Max towing is unchanged from 2007 – 9,500-pounds for a properly equipped King Cab 4x2 with the short box – but on long box it’s ok now to use a gooseneck hitch mounted in the bed to pull trailers too large to tow with a typical receiver-mounted trailer ball. The upper towing limit for a long box is marginally less than the small wheelbase configuration – 9,400-pounds in a King Cab 4x2.
Forget the Titan’s old brakes, which were too small, suffered from premature wear, and caused huge warranty headaches for Nissan. Front rotor size has been increased from 12.6 x 1.0-inches to 13.8 x 1.2-inches and is now only a bit smaller than the Tundra’s segment leading 13.9 x 1.26-inch rotors. But Titan’s forward brake platters have 80 square-inches more swept area for the brake pads to scrub off speed because Tundra uses a larger center hub for its front wheels.
Fuel economy hasn’t changed but Nissan makes up for this with a supertanker size gas reservoir if you buy the long wheelbase model. With a 37 gallon capacity, Nissan claims a multi-state cruise range of over 600-miles unloaded and well over 200-miles when trailering a full load. Still, EPA ratings of 12-city/17-highway for the 5.6-liter Endurance V8 lag the new Chevrolet Silverado’s 14/19 score for the 5.3-liter Vortec V8 but are slightly better than 12/16 numbers received by the 5.4-liter Triton V8 found under the Ford F-150’s hood.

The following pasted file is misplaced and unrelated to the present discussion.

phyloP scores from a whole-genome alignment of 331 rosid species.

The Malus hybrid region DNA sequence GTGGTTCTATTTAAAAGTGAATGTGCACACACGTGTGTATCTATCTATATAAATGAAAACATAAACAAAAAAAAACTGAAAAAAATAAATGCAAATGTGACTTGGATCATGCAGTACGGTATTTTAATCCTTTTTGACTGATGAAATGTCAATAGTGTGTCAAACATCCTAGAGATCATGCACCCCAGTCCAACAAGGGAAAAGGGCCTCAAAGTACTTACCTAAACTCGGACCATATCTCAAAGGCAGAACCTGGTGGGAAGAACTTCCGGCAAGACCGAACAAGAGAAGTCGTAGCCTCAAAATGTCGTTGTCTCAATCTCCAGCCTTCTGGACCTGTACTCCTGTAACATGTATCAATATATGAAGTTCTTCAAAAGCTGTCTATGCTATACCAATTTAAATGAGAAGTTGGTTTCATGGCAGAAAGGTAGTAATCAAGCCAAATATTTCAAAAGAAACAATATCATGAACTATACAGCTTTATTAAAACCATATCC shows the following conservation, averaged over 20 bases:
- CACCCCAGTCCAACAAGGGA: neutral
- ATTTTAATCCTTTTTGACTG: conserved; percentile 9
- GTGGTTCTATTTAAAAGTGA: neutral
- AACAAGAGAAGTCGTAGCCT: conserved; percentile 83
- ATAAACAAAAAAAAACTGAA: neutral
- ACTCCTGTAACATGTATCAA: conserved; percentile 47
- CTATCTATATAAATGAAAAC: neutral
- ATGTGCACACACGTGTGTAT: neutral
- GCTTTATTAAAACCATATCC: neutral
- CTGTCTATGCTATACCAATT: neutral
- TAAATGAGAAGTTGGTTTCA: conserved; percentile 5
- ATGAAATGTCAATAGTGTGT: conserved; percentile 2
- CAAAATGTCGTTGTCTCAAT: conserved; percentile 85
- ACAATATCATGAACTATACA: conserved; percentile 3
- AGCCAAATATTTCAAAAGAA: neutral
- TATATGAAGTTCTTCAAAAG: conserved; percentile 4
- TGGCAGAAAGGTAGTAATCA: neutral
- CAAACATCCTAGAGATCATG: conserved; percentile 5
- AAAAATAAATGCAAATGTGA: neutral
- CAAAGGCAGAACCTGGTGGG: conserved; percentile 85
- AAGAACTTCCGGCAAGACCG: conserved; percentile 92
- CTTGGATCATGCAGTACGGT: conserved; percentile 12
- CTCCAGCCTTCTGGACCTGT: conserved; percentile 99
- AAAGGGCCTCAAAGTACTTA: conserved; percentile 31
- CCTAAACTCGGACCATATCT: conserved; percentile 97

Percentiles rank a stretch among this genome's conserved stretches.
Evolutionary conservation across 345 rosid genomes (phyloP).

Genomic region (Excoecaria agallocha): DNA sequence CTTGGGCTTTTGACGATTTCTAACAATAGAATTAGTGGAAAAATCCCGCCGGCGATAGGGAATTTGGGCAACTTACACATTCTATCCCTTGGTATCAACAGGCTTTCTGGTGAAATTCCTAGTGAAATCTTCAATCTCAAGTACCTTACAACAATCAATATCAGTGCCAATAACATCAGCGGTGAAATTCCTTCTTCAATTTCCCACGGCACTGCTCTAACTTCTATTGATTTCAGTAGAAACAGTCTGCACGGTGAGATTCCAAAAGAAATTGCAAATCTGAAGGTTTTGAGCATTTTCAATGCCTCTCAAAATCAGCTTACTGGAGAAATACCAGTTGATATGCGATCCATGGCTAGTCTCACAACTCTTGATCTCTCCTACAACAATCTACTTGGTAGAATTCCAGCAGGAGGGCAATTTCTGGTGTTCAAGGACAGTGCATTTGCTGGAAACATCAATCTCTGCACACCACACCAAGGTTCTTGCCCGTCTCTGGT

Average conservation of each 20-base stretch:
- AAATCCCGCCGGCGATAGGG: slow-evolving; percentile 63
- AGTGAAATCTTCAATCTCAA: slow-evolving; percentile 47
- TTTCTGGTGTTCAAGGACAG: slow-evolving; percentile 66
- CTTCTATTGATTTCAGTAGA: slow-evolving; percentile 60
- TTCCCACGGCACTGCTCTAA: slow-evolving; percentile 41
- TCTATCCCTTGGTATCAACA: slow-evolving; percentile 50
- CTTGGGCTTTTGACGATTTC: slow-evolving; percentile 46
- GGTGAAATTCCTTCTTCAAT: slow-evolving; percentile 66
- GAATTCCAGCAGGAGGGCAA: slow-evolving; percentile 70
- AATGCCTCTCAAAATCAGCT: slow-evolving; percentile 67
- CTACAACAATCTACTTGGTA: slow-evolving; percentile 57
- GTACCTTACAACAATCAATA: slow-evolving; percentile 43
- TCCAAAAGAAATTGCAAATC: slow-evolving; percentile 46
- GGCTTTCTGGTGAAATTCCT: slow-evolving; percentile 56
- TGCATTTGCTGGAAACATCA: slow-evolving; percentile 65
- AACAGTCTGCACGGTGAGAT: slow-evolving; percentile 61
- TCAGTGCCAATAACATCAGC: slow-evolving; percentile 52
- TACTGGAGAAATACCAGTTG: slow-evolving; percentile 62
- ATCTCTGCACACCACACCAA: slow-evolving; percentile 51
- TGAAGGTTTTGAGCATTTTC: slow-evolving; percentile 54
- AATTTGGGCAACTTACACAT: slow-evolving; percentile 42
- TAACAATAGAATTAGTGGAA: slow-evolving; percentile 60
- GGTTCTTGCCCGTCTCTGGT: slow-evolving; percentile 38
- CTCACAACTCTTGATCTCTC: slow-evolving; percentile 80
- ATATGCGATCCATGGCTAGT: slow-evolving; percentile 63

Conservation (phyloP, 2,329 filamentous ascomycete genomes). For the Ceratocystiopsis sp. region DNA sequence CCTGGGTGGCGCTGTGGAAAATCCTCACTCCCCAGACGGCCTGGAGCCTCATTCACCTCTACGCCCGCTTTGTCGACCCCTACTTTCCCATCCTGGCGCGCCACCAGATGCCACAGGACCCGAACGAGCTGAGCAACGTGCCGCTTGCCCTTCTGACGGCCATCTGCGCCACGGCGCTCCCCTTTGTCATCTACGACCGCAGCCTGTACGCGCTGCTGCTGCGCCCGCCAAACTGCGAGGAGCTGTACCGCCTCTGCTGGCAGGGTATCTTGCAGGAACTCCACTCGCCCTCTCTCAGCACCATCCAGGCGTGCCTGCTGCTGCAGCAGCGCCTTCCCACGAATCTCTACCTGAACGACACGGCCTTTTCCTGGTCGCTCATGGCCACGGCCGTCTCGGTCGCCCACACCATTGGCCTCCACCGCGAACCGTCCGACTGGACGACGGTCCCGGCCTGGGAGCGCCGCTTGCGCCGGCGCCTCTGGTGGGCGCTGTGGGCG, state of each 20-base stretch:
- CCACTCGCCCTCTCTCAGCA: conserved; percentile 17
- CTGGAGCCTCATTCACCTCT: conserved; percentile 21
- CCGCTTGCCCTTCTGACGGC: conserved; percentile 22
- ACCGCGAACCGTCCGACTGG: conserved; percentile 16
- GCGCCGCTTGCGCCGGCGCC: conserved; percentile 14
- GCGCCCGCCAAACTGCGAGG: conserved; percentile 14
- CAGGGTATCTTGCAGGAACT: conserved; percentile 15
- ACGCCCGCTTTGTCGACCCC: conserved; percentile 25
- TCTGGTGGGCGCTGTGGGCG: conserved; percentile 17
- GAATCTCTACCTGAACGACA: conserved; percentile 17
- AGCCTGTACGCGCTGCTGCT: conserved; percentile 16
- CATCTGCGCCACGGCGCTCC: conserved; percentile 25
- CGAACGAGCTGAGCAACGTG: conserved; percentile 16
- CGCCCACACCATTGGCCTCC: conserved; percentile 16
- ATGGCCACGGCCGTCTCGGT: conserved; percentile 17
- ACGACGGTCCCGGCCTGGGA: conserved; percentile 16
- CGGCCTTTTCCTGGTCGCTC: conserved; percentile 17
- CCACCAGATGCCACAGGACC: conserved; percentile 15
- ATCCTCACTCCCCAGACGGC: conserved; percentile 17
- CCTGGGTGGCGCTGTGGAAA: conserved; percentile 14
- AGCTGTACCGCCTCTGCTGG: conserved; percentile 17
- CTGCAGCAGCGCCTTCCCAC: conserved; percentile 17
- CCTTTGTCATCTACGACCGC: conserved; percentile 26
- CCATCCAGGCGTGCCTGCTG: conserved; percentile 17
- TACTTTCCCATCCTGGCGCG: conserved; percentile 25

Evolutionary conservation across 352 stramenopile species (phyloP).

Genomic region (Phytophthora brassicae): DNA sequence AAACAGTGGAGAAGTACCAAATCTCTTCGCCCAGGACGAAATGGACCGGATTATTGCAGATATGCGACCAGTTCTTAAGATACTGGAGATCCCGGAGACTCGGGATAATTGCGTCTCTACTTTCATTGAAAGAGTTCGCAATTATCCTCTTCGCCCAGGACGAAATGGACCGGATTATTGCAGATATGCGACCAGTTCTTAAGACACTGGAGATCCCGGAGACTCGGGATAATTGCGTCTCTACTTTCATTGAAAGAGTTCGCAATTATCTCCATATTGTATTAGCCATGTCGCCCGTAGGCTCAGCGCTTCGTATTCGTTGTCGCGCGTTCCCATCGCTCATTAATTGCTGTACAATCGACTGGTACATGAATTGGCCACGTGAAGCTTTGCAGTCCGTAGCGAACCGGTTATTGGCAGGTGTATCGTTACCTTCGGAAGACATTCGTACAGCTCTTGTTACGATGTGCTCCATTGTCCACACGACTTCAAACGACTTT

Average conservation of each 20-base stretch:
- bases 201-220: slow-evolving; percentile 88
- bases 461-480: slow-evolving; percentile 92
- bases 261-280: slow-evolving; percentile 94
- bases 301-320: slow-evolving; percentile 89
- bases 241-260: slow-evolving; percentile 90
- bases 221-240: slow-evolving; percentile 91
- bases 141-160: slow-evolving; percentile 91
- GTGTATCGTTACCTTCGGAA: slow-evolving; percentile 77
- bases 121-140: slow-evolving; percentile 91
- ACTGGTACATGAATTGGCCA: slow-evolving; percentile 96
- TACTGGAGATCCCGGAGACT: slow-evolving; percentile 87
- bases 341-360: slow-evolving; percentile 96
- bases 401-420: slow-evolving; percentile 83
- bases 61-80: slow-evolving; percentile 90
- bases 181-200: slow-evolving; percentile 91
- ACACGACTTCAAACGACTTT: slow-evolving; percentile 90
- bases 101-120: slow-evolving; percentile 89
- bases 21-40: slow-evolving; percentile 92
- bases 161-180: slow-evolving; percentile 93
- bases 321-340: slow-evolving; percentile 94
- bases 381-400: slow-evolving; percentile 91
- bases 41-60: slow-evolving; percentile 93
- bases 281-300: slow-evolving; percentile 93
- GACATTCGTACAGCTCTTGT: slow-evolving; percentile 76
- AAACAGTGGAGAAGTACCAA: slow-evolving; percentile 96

Nissan engineers tell us that fuel economy will be boosted for 2009 when Titan adopts a new torque lockup strategy. We’re expecting this to be accomplished through a new, more efficient multi-function torque converter for the truck’s standard 5-speed automatic transmission that will disengage from the driveline when idling at a stop and use a lockup clutch to quickly match engine and transmission speeds during acceleration. This should provide the Titan with a 1 to 2-mpg bump driving around town. Think of it as taking some of a manual transmission’s inherent fuel economy advantages and applying them to an auto gearbox.
Future Engine Choices?
If you’re wondering about a diesel engine, Nissan was quiet about offering an oil burner except to say it continues to remain under study. Automotive News, however, reports it’s a done deal and V8 diesels will be purchased from International – the same company that supplies Ford with Power Stroke engines for its three-quarter and one-ton heavy duty trucks.
Borrowing the V6 from the Nissan Frontier for use in the Titan is also under study. Paul Fisher says, “We’re looking at using the V6 very seriously, but we can only put it in a King Cab short bed 4x2. It would probably be overmatched if it were used in the Crew Cab, a 4x4, or a long bed configuration. When our competitors use a V6, they’re very prominent in their regular cabs,” a configuration Nissan is still lacking.
But if it’s lacking in powertrain options, Nissan tries to compensate with added off-road capability for the 2008 Titan with the new PRO-4X trim package.